Ending seven years of living on the streets was one of the greatest achievements of my life. Looking back, it all started with a simple prayer and a desire to dance.
There is another bit of Chinese philosophy that has a bearing on problems common to all human kind. We say, “The oak tree is mighty, yet it will be destroyed by a mighty wind because it resists the elements; the bamboo bends with the wind, and by bending, survives.” ~ Bruce Lee
You know the feeling.
Hard times, a constant cycle of lessons surfacing again and again, the veils of limiting beliefs keeping you from manifesting your desires or everyone throwing bricks when you’re down.
This was my story.
I was 25 and cleaning houses while homeless. One day, I decided to grab a copy of the Village Voice, a local newspaper in New York City. I opened it and there it was. An opportunity to audition for a scholarship to study at Alvin Ailey. At the time, I had no clue of who or what Alvin Ailey was.
So I asked. Quickly I discovered that Alvin Ailey was one of the best dance schools and companies in the world. I had never studied dance but, in that moment, I believed that I could attain the impossible.
As a result, I made a prayer to the Divine that if the wind paved a way for me to leave the streets and move into my first flat then I would dance in celebration of my life.
A month later, I arrived to the school full of ambition and a belief that the judges would notice my infinite passion and grant me access.
Then, reality happened.
The first part of the audition was ballet. I had never seen nor tried ballet. Naturally, I did what I do best. I winged it and immediately got my release papers.
Needless to say, I was devastated. While sitting in the preparation room with my head hanging low, one of the dancers came up to me and said, “don’t be hard on yourself because at least you tried. You showed a lot of heart. Train and try again.”
With those words, I once again went in relentless pursuit of my dream of being a dancer. After all, I made a promise to the Divine.
That’s when my faith was tested
My friend Amituse contacted me and told me about a Lebanese woman named Carol who owned a dance school that would allow me to take dance classes in exchange for cleaning.
Carol is an amazing woman who opened doors for me. I told her my dream and she assisted me in getting into classes that were reserved for advanced students. Due to the challenge, I quickly excelled.
Several months later, it happened. On my 25th birthday an acquaintance of mine offered me their flat. Sounds like a dream come true but, in fact, this is when the bricks started flying.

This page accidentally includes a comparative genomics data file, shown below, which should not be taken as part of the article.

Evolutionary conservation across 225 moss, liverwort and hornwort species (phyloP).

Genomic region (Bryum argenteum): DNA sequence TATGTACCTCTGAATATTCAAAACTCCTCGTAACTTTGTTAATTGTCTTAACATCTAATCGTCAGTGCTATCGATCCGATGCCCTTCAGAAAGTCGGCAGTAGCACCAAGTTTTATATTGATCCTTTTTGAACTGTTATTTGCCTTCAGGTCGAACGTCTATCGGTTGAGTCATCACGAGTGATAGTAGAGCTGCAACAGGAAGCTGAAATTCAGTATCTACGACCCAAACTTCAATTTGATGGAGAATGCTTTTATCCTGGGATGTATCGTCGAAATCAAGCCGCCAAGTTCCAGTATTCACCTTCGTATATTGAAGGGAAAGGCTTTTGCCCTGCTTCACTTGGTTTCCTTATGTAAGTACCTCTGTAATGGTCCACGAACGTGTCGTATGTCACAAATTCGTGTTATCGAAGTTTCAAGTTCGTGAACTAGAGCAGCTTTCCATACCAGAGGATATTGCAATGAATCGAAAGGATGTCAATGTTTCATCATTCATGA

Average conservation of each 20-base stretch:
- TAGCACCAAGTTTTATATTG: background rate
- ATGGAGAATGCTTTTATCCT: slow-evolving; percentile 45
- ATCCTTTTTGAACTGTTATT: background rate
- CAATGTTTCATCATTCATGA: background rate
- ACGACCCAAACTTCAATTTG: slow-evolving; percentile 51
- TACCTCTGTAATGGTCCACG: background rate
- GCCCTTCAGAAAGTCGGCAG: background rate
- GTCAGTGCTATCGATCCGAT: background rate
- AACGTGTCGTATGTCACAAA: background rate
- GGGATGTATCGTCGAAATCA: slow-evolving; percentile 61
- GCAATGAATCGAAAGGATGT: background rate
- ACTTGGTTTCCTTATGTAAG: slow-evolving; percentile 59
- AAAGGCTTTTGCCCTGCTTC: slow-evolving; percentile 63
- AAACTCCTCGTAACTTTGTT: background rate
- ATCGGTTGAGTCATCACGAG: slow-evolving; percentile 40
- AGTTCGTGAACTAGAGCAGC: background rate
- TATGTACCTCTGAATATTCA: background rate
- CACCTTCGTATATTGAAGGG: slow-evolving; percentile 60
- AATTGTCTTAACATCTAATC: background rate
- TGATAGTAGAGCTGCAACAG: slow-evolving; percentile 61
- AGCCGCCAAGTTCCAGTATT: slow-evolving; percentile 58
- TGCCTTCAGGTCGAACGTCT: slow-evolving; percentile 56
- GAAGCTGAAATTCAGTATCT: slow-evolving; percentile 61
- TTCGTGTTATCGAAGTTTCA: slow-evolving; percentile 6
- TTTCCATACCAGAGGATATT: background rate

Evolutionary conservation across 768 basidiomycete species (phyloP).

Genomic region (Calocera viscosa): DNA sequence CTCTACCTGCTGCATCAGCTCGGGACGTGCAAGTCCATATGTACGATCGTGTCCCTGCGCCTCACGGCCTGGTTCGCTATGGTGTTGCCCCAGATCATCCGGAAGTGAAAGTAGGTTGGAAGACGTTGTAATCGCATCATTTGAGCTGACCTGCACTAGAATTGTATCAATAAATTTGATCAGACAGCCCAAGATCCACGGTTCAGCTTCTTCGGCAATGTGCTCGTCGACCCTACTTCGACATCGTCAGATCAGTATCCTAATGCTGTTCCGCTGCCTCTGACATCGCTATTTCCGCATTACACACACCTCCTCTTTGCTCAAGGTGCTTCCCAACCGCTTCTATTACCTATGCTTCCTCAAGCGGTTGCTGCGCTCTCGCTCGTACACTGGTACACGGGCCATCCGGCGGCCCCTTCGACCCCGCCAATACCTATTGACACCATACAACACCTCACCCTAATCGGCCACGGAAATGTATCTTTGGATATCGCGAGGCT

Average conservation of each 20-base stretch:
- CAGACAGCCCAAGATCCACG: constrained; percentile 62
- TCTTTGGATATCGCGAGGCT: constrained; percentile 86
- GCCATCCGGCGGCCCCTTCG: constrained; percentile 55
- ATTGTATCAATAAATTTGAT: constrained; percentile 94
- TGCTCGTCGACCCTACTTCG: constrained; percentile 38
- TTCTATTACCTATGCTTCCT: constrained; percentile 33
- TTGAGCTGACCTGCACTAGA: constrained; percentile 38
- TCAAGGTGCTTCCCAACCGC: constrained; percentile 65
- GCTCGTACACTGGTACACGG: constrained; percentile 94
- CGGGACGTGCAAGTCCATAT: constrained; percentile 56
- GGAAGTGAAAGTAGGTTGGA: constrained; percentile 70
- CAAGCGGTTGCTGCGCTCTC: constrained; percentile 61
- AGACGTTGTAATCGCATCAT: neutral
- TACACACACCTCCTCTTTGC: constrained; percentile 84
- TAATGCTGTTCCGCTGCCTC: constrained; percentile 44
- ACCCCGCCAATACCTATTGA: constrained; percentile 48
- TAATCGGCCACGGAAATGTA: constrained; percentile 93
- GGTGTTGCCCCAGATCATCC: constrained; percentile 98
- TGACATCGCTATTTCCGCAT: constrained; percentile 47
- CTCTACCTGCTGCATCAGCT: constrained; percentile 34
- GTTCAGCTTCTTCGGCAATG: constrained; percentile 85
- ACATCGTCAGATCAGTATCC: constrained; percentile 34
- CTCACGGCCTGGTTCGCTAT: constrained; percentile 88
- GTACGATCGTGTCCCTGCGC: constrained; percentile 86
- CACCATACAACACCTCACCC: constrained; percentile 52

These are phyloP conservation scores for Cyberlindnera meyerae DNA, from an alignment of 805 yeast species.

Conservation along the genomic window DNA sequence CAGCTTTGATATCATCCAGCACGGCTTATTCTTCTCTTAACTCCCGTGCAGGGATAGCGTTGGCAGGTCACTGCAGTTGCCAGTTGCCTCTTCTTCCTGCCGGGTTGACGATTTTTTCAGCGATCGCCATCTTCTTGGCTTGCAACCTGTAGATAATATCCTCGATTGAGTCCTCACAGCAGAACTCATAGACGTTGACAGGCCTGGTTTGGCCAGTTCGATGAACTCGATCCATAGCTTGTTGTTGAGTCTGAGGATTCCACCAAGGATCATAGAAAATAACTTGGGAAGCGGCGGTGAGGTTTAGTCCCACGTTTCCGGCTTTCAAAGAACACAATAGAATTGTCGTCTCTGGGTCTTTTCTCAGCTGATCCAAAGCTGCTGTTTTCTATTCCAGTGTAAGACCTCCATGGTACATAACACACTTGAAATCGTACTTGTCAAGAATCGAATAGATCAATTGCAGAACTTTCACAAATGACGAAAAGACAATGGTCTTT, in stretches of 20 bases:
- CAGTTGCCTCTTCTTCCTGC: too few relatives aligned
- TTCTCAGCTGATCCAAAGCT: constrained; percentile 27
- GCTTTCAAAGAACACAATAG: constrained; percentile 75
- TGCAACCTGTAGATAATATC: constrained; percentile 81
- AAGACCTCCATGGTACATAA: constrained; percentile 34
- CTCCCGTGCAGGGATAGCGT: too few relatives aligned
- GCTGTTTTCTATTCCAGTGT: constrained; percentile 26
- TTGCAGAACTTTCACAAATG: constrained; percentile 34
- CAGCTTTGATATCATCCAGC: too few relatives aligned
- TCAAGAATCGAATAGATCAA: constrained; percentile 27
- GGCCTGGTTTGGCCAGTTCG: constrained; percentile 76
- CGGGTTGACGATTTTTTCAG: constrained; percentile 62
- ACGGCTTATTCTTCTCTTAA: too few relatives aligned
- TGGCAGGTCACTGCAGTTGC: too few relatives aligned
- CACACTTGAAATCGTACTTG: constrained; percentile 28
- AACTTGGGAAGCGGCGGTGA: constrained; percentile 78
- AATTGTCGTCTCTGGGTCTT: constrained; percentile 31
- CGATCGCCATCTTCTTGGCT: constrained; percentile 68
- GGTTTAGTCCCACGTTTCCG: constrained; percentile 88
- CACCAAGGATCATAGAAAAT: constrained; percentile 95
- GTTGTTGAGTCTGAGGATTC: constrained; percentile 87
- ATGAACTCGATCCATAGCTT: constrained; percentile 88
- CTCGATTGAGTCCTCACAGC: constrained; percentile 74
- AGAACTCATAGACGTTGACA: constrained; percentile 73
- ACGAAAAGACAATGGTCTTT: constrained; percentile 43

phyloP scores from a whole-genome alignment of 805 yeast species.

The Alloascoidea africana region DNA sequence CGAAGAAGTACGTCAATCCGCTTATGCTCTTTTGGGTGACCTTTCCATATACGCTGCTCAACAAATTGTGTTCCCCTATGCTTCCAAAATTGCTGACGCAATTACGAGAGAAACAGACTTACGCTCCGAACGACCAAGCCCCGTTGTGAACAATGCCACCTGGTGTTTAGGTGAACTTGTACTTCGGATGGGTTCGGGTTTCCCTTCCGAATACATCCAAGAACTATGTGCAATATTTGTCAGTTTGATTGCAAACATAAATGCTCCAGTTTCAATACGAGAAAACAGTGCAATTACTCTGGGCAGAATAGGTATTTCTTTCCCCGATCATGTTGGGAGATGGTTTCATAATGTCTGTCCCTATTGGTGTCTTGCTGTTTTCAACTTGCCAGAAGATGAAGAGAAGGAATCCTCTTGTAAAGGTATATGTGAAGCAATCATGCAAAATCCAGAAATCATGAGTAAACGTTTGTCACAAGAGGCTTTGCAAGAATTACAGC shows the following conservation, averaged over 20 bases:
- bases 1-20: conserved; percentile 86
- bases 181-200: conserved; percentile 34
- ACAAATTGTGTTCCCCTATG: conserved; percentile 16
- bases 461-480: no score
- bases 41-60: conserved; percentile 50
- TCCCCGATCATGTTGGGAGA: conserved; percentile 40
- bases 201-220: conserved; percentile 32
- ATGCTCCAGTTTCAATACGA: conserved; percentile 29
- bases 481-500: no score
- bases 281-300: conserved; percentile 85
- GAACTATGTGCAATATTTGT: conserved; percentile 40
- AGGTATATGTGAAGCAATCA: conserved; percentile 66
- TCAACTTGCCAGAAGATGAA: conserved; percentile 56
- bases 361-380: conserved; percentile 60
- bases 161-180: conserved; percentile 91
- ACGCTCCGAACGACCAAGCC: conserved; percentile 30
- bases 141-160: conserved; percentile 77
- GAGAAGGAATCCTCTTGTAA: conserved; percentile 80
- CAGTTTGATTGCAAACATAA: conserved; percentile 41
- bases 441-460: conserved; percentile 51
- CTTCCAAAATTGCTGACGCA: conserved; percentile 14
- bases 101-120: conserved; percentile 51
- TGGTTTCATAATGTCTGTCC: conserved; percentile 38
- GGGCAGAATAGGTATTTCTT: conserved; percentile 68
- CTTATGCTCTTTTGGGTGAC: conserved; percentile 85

You see, I had no identification. At the time, I was cleaning the house for another powerful woman in my life named Christina who could only pay me in checks so I relied on this acquaintance of mine to cash them. He moved out and I moved in. Only to find that he owed three months back rent.
To make matters worse, I had trusted him with $1300. All of which I never saw again. I was in the flat for a few weeks before being back on the streets again.
Through it all, I continued dancing.
Then one day, I had the urge to attend a poetry reading on the Lower East Side. I enjoyed writing poetry but this was the first time that I would share my words publicly. Afterwards, an eighty-year old retired English professor approached me. His body was frail, suspenders barely keeping his paints up and his hair was like Einstein.
“Would you care to have some tea with me,” he asked.
His name was Stanley. Over tea I explained my situation. He offered a spot on his living room couch. I agreed and offered to clean his home and run errands in return.
Several months went by.
Throughout it all, I never stopped dancing in celebration of my life.
Finding Courage through the dance of life
Then, the impossible happened.
Stanley handed me $1500 and told me to go and look for my flat.
Finally, a victory. However, this was only half the battle. I needed to convince a management company or landlord to take a risk.
As I mentioned before, I had no identification but I believed that if the money found its way into my life then the doors to my flat would open.
After several weeks of searching, it did just that. I walked into an old run down pre-civil war building in Harlem. The flat I was scheduled to see was on the sixth floor.
Accompanying me was the agent for the management company. It was a section eight building. Meaning that everyone living there was on government assistance. There was a gambling and crack house on the first floor. The stairs sang with aching pain as we made our way up to the top.
I walked in and in that moment knew that this was where I would being laying my head.
“I’ll take it,” I said with enthusiasm. “Ok but I’ll need to see your identification, bank statements, etc so that we can process the paperwork and check your references.”
That’s when my heart sank. I had never been in this situation before but in that moment I offered the best credentials that I possessed. My heart.
“Listen,” I said. “I don’t have any of the items you’re requesting. I’m trying to get off the streets and if you trust me and give me a shot then I won’t let you down. You’ll always have the rent.”
I waited anxiously for his response, which seemed like an eternity to reach my ears.
“This is against company policy but I don’t know what it is about you but I believe you,” he said. “I want to help you. The flat is yours.”
And with that, I was handed the keys. Needless to say, joy spread throughout my body. After taking care of the necessary procedures, I headed to class that night and celebrated with a dance.
In the end, I auditioned for Alvin Ailey four more times. I never accomplished my goal of obtaining a scholarship but what I acquired was priceless.
A hidden treasure.
I discovered my inner strength. Most importantly, I discovered that every day and every moment is a gift and life is our present.